Dugger also said BART has hired consultants who worked with Houston Metro to help them develop an action plan to complete equity analysis after Metro became the first agency under new FTA rules to be compelled to do a more rigorous civil rights analysis.

Two BART Board Directors, Carol Ward Allen and James Fang, brought up the issue of race and impugned critics of the OAC on racial grounds.

"Frankly, as an African American woman who has dedicated my life to fighting for civil rights, I’m offended the project opponents would use Title VI to kill the project," said Allen. "BART is committed to equity, access, and fairness for all."

When asked to clarify her comment, Allen told Streetsblog after the hearing that "I know that part of the political posturing is, what can we throw at those folks to move our agenda.’"

BART President James Fang went even further in attacking OAC critics.  After saying he was "fully confident that we will meet this deadline that you put together and we’re going to work very hard with the FTA to get this done."  Fang added, "As an American of Asian ancestry, I too feel the bite, the sarcasm, and the insincerity of this complaint."

Bob Allen of Urban Habitat, one of the OAC opponents who brought the FTA complaint, said that BART and its directors shouldn’t be surprised or upset about the FTA complaint, that they were given ample warning that they hadn’t done enough to comply with stringent new FTA regulations.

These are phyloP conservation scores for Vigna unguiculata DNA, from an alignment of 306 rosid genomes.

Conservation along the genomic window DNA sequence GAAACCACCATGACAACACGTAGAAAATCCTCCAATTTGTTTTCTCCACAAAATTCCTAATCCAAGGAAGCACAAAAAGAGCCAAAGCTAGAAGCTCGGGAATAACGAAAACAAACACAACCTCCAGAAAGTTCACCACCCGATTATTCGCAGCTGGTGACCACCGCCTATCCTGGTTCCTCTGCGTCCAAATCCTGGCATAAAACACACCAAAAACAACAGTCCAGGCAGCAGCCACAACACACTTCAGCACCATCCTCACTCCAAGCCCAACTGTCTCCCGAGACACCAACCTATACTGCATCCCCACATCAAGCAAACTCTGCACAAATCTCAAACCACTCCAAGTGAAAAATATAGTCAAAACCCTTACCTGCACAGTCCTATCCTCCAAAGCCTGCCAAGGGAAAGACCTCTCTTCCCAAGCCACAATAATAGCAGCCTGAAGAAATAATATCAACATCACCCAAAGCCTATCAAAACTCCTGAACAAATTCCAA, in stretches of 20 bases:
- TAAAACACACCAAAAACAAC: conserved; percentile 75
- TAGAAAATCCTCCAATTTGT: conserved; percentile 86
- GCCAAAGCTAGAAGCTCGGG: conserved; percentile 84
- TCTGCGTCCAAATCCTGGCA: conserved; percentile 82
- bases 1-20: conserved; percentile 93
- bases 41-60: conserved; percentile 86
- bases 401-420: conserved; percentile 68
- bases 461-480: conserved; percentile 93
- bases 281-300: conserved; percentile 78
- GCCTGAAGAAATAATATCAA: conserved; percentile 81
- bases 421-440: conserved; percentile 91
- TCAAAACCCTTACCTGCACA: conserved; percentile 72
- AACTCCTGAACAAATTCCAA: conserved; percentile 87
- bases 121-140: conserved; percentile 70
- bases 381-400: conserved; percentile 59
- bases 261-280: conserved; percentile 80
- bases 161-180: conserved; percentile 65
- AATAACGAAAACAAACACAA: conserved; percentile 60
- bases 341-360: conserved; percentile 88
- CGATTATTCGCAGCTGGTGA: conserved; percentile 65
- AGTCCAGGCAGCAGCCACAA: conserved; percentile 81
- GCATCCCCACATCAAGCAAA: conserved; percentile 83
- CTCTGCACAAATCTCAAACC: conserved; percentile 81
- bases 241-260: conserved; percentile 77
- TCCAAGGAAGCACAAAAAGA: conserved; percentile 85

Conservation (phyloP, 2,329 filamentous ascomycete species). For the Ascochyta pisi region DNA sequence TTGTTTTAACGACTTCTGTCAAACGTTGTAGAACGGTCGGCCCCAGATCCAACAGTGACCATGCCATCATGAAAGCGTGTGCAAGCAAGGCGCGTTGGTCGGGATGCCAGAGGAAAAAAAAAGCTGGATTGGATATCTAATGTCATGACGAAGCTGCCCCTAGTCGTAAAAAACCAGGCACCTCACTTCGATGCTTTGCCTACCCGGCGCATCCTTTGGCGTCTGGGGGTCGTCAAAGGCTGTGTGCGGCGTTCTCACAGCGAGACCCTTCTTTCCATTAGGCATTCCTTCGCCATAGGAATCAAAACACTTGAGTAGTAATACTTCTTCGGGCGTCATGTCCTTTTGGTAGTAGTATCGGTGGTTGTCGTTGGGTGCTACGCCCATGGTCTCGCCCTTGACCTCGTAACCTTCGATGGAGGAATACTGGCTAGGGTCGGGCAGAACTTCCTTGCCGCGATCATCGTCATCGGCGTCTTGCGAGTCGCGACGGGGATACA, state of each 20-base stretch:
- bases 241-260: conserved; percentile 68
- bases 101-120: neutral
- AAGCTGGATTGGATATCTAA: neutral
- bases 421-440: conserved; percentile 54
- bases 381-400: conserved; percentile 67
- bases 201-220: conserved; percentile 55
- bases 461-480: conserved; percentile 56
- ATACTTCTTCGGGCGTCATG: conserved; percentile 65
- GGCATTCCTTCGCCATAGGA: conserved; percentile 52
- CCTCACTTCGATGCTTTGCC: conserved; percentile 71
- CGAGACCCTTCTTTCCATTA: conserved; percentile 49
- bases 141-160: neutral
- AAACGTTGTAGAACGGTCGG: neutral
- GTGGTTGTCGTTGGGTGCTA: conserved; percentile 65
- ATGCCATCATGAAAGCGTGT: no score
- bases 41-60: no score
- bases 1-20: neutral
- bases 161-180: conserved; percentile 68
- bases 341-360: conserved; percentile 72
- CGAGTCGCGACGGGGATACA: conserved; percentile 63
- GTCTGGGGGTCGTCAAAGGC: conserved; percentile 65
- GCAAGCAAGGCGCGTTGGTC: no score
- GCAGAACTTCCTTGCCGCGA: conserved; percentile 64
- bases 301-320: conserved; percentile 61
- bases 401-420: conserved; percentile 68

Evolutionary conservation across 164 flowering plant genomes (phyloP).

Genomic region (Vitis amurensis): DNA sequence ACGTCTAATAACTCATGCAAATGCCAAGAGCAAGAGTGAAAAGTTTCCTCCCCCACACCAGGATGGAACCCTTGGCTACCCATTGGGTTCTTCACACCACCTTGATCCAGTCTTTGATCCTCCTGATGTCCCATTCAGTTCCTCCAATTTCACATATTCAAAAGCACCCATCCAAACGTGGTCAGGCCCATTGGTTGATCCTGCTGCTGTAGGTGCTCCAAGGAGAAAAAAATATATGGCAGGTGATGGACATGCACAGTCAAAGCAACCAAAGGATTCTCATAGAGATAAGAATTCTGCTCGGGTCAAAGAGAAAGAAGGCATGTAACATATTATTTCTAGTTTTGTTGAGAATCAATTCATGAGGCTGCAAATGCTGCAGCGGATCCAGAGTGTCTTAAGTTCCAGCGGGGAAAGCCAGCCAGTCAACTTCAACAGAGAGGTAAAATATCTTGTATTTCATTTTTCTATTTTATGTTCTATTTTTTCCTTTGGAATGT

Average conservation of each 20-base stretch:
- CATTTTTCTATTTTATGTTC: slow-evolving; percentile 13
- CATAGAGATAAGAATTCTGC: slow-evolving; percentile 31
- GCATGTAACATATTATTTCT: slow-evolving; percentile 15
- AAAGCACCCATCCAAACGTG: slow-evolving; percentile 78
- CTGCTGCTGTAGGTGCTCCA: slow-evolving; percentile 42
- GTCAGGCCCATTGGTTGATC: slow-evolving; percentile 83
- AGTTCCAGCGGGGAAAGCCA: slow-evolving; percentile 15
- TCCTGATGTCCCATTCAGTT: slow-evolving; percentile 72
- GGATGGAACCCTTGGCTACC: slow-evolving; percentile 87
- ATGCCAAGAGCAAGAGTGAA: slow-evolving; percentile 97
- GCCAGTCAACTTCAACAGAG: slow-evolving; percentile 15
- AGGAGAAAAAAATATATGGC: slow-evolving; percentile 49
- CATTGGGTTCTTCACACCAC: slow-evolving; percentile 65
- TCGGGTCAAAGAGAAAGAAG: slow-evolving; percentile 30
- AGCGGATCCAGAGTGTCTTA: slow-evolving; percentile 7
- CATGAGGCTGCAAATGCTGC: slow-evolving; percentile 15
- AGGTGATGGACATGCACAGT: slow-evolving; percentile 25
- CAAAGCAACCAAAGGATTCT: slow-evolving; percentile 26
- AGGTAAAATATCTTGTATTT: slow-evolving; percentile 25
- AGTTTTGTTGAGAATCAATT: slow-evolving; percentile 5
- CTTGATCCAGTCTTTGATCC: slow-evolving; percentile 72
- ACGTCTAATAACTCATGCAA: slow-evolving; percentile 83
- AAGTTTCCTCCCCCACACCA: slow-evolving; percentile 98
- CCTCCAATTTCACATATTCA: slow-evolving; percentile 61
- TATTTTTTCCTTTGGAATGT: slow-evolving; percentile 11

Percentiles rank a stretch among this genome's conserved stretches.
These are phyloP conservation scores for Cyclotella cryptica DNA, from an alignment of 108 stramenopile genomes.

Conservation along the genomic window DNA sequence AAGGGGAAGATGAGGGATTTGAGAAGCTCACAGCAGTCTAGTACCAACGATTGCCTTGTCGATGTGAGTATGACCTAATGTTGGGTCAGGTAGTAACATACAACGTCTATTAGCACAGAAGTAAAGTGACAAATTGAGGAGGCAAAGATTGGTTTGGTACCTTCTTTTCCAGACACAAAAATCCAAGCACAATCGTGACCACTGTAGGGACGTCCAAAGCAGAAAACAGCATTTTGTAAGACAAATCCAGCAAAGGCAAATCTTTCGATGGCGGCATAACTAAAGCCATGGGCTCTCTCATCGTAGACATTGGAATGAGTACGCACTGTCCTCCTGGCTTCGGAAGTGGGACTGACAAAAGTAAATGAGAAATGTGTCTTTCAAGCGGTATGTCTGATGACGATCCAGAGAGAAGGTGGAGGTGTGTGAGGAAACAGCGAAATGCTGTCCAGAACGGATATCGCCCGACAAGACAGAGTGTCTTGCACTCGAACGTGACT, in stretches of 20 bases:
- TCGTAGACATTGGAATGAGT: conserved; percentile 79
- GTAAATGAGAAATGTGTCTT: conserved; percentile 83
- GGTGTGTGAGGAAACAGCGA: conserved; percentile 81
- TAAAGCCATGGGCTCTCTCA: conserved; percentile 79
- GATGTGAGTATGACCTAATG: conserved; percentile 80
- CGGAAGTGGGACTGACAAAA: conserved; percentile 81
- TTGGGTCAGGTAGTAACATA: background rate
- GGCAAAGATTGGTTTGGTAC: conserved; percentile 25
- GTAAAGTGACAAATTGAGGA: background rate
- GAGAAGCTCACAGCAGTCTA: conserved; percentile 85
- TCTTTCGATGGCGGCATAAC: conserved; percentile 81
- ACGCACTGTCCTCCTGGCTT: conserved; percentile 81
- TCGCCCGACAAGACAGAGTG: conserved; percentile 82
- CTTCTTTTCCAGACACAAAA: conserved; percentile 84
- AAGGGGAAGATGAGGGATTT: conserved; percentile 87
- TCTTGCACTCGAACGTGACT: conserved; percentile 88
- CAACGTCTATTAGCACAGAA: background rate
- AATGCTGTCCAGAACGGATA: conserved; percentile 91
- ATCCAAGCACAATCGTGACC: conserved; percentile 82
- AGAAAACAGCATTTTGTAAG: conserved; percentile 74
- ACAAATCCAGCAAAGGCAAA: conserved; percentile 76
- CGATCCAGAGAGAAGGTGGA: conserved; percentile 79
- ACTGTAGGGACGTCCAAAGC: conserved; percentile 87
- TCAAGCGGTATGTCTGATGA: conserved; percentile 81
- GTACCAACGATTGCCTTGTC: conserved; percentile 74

"What’s disingenuous and insincere is that they clearly got a letter from us in June saying, ‘here are the elements in the FTA circular and you haven’t complied with them," said Allen. "This is classic spin from BART."

"I think what’s insincere is when you use a bunch of workers to advance your project goals and then you don’t do the analysis necessary to get them the jobs you say you care so much about."

unionists.jpg

Claudia Hudson, President of Amalgamated Transit Union 192 at AC Transit, lamented the divisiveness of the proceedings and wished the unions were on the same side of the issue.

"Sorry, if BART did the right thing from the beginning, following FTA, we wouldn’t be here today," said Hudson. "It doesn’t make any sense for carpenters, iron workers, bus operators and mechanics to stand up here and pit against each other."

Perhaps knowing the MTC would vote in support of BART for the February 16th deadline, the few dissenting commissioners used their time on a soapbox to decry the entire transit funding situation from the regional up to the state level.